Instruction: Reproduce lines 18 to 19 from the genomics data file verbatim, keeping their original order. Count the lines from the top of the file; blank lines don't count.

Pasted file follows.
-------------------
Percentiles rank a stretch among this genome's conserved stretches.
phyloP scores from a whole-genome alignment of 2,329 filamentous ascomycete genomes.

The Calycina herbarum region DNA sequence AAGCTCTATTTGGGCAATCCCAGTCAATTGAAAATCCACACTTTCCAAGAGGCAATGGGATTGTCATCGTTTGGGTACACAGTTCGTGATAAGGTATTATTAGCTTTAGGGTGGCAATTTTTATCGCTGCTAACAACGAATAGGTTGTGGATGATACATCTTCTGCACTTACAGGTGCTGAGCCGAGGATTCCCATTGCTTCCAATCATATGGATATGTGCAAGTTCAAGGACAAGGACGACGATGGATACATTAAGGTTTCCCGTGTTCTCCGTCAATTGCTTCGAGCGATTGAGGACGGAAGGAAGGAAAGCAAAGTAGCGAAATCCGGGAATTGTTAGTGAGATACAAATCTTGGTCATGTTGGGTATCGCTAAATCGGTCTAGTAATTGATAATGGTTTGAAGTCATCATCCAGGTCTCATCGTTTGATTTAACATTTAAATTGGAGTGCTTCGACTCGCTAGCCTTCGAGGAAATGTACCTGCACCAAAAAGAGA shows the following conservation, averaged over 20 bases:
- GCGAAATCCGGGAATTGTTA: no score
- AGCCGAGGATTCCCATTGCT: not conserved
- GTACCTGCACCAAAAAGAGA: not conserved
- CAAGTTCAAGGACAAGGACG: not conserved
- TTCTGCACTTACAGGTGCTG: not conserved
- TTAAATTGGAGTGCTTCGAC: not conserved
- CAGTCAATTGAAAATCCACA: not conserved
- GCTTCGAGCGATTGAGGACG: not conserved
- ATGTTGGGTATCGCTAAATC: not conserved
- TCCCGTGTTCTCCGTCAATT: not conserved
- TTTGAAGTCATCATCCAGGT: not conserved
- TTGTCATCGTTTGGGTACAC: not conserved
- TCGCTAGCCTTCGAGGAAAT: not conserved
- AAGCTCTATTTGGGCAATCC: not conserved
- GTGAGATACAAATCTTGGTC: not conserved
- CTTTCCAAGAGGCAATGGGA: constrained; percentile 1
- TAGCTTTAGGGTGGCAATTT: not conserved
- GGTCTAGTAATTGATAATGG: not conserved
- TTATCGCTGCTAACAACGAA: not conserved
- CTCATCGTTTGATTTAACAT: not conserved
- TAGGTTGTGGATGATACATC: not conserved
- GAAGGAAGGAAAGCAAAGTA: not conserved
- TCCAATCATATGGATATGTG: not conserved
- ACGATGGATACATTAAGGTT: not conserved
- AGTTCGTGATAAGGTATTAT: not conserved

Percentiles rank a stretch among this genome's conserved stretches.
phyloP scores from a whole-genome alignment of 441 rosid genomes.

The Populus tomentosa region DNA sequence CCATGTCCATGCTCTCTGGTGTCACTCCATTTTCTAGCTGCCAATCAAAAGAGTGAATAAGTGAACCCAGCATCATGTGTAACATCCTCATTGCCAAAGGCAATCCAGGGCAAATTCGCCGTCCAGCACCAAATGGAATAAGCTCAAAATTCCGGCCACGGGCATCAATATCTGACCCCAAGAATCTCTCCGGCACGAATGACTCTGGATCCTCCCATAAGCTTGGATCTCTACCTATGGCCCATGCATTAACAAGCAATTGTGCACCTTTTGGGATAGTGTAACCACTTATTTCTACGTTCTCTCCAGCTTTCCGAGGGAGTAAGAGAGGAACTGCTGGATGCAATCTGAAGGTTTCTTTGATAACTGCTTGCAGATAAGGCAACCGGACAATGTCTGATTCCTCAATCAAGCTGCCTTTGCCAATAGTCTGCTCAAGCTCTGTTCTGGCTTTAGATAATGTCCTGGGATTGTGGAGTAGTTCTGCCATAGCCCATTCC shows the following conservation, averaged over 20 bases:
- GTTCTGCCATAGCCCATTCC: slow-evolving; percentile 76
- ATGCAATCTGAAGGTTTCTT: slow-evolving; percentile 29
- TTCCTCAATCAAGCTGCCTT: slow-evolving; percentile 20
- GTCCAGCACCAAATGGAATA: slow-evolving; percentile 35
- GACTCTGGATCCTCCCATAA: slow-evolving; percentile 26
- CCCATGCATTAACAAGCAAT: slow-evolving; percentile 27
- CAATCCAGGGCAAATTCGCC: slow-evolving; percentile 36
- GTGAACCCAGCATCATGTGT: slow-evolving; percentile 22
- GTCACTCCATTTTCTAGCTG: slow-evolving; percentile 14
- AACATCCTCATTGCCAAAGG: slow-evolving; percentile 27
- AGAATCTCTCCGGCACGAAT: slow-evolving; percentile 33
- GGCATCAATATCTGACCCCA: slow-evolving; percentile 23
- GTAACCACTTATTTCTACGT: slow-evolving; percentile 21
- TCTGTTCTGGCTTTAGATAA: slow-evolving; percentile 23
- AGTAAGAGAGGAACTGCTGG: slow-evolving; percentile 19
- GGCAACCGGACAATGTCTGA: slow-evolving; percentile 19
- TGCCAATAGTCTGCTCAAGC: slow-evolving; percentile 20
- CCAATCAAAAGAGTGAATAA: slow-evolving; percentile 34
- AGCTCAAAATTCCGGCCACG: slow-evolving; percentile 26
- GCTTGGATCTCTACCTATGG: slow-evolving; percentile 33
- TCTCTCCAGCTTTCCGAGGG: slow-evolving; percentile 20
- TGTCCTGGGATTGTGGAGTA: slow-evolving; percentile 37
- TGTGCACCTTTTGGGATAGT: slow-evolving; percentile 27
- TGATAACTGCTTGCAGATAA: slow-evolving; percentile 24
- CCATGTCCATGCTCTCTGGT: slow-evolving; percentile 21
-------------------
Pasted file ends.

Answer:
- GTGAGATACAAATCTTGGTC: not conserved
- CTTTCCAAGAGGCAATGGGA: constrained; percentile 1